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3rd Paratroopers Battalion (Belgium)

From Wikipedia, the free encyclopedia

Belgian United Nations Command (1950-1955)
3rd Paracommando Battalion (1955-1959)
3rd Paratroopers Battalion (1959-)
Para beix.jpg
Soldiers from the 3rd Paratroopers Battalion
parade in Kortrijk, 1971.
Active1950-
Country Belgium
 Luxembourg (1950-1953)
BranchLand Component
TypeAirborne light infantry
RoleAir Assault
Size500
Part ofSpecial Operations Regiment
Garrison/HQTielen
Motto(s)"Belgium"
EngagementsKorean War
Congo Crisis
Lebanon
War in Afghanistan
Insignia
Paratrooper Qualification Brevet
Brevet Para be.jpg
Commando Qualification Brevet
Brevet Cdo be.jpg
Detachment of the 3rd Paratroopers battalion parading in front of the King on 21 July 1989, Place des Palais in Brussels.
Detachment of the 3rd Paratroopers battalion parading in front of the King on 21 July 1989, Place des Palais in Brussels.

The 3rd Paratroopers Battalion (French: 3ème Bataillon Parachutistes, Dutch: 3 Bataljon Parachutisten) is a military formation of the Belgian Land Component and part of the Special Operations Regiment. It carries on the regimental traditions of the Belgian Korean War volunteers.

Corps of Volunteers for Korea

After the outbreak of the Korean War in 1950, the United Nations asked the Belgian government for military assistance. Belgium, conscious of the vast cost and logistical difficulties of sending large numbers of men or equipment across the world, elected to put an elite unit under UN command.[1] Since the Belgian constitution forbade sending anyone but volunteers on overseas deployments in peacetime, it was not possible to send an existing battalion, so the Belgian United Nations Command (known as BUNC) was created. BUNC also incorporated a platoon of volunteer from Luxembourg. BUNC soldiers wore Brown Berets with a new cap badge to distinguish them from other Belgian units.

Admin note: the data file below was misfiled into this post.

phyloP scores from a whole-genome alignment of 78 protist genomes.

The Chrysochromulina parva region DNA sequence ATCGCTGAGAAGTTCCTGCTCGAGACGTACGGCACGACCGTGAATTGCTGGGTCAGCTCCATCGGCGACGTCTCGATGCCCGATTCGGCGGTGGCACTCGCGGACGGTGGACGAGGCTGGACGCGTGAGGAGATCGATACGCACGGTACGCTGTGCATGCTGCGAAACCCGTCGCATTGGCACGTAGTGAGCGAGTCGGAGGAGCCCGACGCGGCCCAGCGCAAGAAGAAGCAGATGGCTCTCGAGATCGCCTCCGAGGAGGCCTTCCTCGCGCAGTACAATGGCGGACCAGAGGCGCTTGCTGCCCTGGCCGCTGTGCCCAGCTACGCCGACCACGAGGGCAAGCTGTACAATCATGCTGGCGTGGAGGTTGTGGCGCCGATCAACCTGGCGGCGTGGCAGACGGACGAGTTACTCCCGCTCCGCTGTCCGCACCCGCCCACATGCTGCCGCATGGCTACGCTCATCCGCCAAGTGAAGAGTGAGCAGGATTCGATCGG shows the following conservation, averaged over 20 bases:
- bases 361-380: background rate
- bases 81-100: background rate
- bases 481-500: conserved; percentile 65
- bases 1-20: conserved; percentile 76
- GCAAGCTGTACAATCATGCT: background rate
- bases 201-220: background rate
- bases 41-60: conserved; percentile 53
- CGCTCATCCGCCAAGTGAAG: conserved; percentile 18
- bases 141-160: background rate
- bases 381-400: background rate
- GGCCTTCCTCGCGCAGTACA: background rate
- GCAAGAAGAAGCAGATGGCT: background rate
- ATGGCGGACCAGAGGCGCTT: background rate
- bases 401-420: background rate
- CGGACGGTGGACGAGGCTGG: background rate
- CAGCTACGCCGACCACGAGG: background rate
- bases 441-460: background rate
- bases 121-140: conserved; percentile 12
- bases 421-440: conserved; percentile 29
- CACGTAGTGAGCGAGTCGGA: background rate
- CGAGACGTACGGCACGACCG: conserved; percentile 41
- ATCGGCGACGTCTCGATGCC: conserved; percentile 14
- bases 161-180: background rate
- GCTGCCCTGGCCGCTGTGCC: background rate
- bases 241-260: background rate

BUNC fought in several of the key engagements of the Korean War from 1951, including the Battle of the Imjin River, the Battle of Haktang-ni and the Battle of Chatkol. BUNC won Presidential Unit Citation (United States) and Presidential Unit Citation (Republic of Korea) for its heroism, and citations for these battles are included on the Regimental Standard. Of the 3,000 Belgian soldiers who served in Korea, over 100 were killed in action between the battalion's arrival in 1951 and the 1953 armistice.[1] The last Belgian forces left Korea in 1955.

Major Operations

Congo

Somalia

Kosovo

Afghanistan

Niger

Peacekeeping

Somalia

Belgian Paracommando's UNOSOM soldiers in Somalia,1993
Belgian Paracommando's UNOSOM soldiers in Somalia,1993

In December 1992, 1st Paratroopers Battalion deployed to Somalia as part of US-led United Nations mission Operation Restore Hope. Their role involved protecting UN aid distribution, as well as searching out militants. The 3rd Paratroopers Battalion was later also deployed to the country.

In 1993, two soldiers of the 3rd Paratroopers Battalion were arrested, after a photo apparently showing two soldiers holding a Somali boy above a fire appeared in Belgian newspapers.[2] Two soldiers were put on trial in Belgium, but both were acquitted by a military tribunal through lack of evidence.[3]

Lebanon

Soldiers from 3rd Paratroopers Battalion have been deployed to peace-keep in Lebanon as part of the United Nations UNIFIL mission. The Belgian force, known as BELUBAT (since it is also joint with Luxembourg).

Composition

The battalion was bilingual (French-Dutch) from its creation until 1982, but is now Dutch speaking only.

The 3rd Paratrooper Battalion and the 2nd Commando Battalion personnel are all trained identically, and are designated as a Paracommando's on completion of their training, Personnel allocated to the 3rd Paratrooper Battalion are awarded the Paratrooper Maroon Beret, and wear the Paratrooper Qualification Brevet above the right side chest Pocket along with Belgian "Commando Dagger" brevet on the upper right sleeve

Organisation

The 3rd Paratroopers Battalion comprises:

  • Headquarters Company
  • 17th Paratroopers Company
  • 22nd Paratroopers Company

The 21st Paratroopers Company was disbanded when the Special Operations Regiment was formed from the Light Brigade.

See also

References

  1. ^ a b Bud, Guy. "Belgians and the Korean War". Archived from the original on 2014-12-13. Retrieved 24 November 2012.
  2. ^ "Good intentions turned to shame". The Economist. Jul 3, 1997. Retrieved 24 November 2012.
  3. ^ Ammerlaan, Nieck (June 30, 1997). "Belgian soldiers acquitted in Somalia trial". Reuters. Retrieved 24 November 2012.

External links

This page was last edited on 20 April 2022, at 01:45
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